[29,30] or patterned by a lithographic method [31,32].
In Ref. [33] deposition of an Ag grid by diffusion trans-
fer reversal has been reported. Printing of the metal grid,
however, is a prerequisite for fully printed OPV devices,
enabling low-cost manufacturing. Screen printed silver
grids [20] were demonstrated in a roll-to-roll processed
inverted OPV device, where the grid is the last printed
layer in the devices. Earlier, it has been reported that,
inkjet printed current collecting grids was a part of a
composite anode in a conventional OPV device [33],
where the grid is the first printed layer in the devices.
2. Optimization of Organic Solar Cells on
the Basis of Mechanistic Principles
Efforts to optimize the performance of organic solar cells
have found their basis in the fundamental mechanism of
operation. Scheme 1 illustrates the mechanism by which
light energy is converted into electrical energy in the
devices. The energy conversion process has four funda-
mental steps in the commonly accepted mechanism [34]:
1) Absorption of light and generation of excitons; 2) dif-
fusion of the excitons; 3) dissociation of the excitons
with generation of charge; and 4) charge transport and
charge collection. Figure 1 shows a schematic represen-
tation of a typical BHJ solar cell, illustrating the compo-
nents involved in the mechanistic steps as well as a cur-
rent-voltage curve defining the primary quantities used to
validate the performance of a solar cell. The elementary
steps involved in the pathway from photo excitation to
the generation of free charges are shown in Scheme 2.
[35,36] The processes can also occur in an analogous
fashion in the case of an excited acceptor, and the details
of these mechanistic steps have been described exten-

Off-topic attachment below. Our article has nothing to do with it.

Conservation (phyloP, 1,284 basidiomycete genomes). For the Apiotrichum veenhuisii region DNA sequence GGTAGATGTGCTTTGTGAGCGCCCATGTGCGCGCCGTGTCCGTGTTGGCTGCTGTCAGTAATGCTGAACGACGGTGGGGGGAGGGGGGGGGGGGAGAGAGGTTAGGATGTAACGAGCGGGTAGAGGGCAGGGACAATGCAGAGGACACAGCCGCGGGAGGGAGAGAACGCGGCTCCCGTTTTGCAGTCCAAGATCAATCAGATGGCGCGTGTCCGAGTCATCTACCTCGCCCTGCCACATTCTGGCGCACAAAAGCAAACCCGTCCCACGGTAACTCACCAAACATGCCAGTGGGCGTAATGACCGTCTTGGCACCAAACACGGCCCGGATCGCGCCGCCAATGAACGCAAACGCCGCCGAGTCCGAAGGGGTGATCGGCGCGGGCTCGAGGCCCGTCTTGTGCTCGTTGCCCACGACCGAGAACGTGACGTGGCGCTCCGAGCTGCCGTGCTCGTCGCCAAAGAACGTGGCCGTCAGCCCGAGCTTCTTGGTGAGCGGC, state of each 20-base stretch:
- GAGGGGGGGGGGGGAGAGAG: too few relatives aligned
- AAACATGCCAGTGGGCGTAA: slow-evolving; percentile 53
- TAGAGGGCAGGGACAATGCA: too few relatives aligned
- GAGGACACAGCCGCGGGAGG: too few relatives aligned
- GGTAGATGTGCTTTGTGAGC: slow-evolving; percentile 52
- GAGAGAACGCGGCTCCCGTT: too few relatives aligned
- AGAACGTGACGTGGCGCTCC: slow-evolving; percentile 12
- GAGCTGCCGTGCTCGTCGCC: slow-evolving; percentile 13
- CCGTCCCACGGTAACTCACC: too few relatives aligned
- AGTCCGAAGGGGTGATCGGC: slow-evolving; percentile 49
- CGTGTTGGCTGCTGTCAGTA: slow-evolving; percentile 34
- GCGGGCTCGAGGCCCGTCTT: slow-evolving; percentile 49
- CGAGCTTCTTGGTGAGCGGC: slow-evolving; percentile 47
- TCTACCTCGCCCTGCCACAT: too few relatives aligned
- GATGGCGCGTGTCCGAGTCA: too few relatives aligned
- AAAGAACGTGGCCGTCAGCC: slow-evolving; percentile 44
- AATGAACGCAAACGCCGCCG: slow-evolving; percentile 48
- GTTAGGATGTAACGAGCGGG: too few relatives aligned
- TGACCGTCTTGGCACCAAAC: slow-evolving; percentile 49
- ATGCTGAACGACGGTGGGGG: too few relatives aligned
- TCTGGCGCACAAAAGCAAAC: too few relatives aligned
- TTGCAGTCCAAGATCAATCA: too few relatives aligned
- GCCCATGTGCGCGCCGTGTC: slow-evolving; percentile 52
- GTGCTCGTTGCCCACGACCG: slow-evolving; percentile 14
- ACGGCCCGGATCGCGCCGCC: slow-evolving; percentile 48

sively in the literature [37]. The key point is that electron
transfer is not as simple as depicted in Scheme 1. The
process must be energetically favorable to form the
geminate pair in step 3 of Scheme 2 and an energetic
driving force must exist to separate this Coulombically
bound electron-hole pair.
Figure 1 shows the schematic illustration of a poly-
mer-fullerene BHJ solar cell, with a magnified area show-
ing the bicontinuous morphology of the active layer. ITO
is indium tin oxide and PEDOT-PSS is poly(3,4-ethyl-
enedioxythiophene)-polystyrene sulfonate. The typical
current-voltage characteristics for dark and light current
in a solar cell illustrate the important parameters for such
devices: Jsc is the short-circuit current density, Voc is the
open circuit voltage, Jm and Vm are the current and volt-
age at the maximum power point, and FF is the fill factor.
The efficiency (h) is defined, both simplistically as the
ratio of power out (Pout) to power in (Pin), as well as in
terms of the relevant parameters derived from the cur-
rent-voltage relationship.
Figure 1. Polymer-fullerence BHS solar cell.
Scheme 1. Mechanism of energy conversion.
Copyright © 2012 SciRes. JMMCE
1 hv
2 ,DA DA
3 ,,DAD A
4 ,DA DA
 
Scheme 2. Elementary steps in the process of photoinduced
charge separation for a donor (D) and an acceptor (A): 1)
Photoexcitation of the donor; 2) Diffusion of the exciton and
formation of an encounter pair; 3) Electron transfer within
the encounter pair to form a geminate pair; 4) Charge sepa-
It is apparent that the active layer donor-acceptor com-
posite governs all aspects of the mechanism, with the
exception of charge collection, which is based on the
electronic interface between the active layer composite
and the respective electrode. Detailed descriptions of the
steps used for device fabrication are found elsewhere
[38]. Besides the fundamental mechanistic steps, the
open circuit voltage (Voc) is also governed by the ener-
getic relationship between the donor and the acceptor
(Scheme 1) rather than the work functions of the cathode
and anode, as would be expected from a simplistic view
of these diode devices. Specifically, the energy differ-
ence between the donor and the acceptor is found to most
closely correlate with the Voc value [39,40].
It is therefore apparent that the choice of the compo-
nents in the active layer as well as its morphology, which
governs the physical interaction between the donor and
acceptor, are the primary factors affecting the perform-
ance of the device. As such, the focus of this Review is
the optimization and understanding of the electronic and
physical interactions between polymeric donors and
fullerene acceptors in BHJ solar cells. Architectural
modification (such as the use of buffer layers) or the
choices of electrodes are also critical aspects which will
be viewed as a second level of device optimization in our
3. Manufacturing Technique
A series of organic solar cell devices were prepared on
flexible PET substrates. The layouts of the ITO-based
and ITO-free devices are shown in Figure 2.
Low conductive PEDOT:PSS was used for the prepa-
ration of the ITO-based devices. The PEDOT:PSS was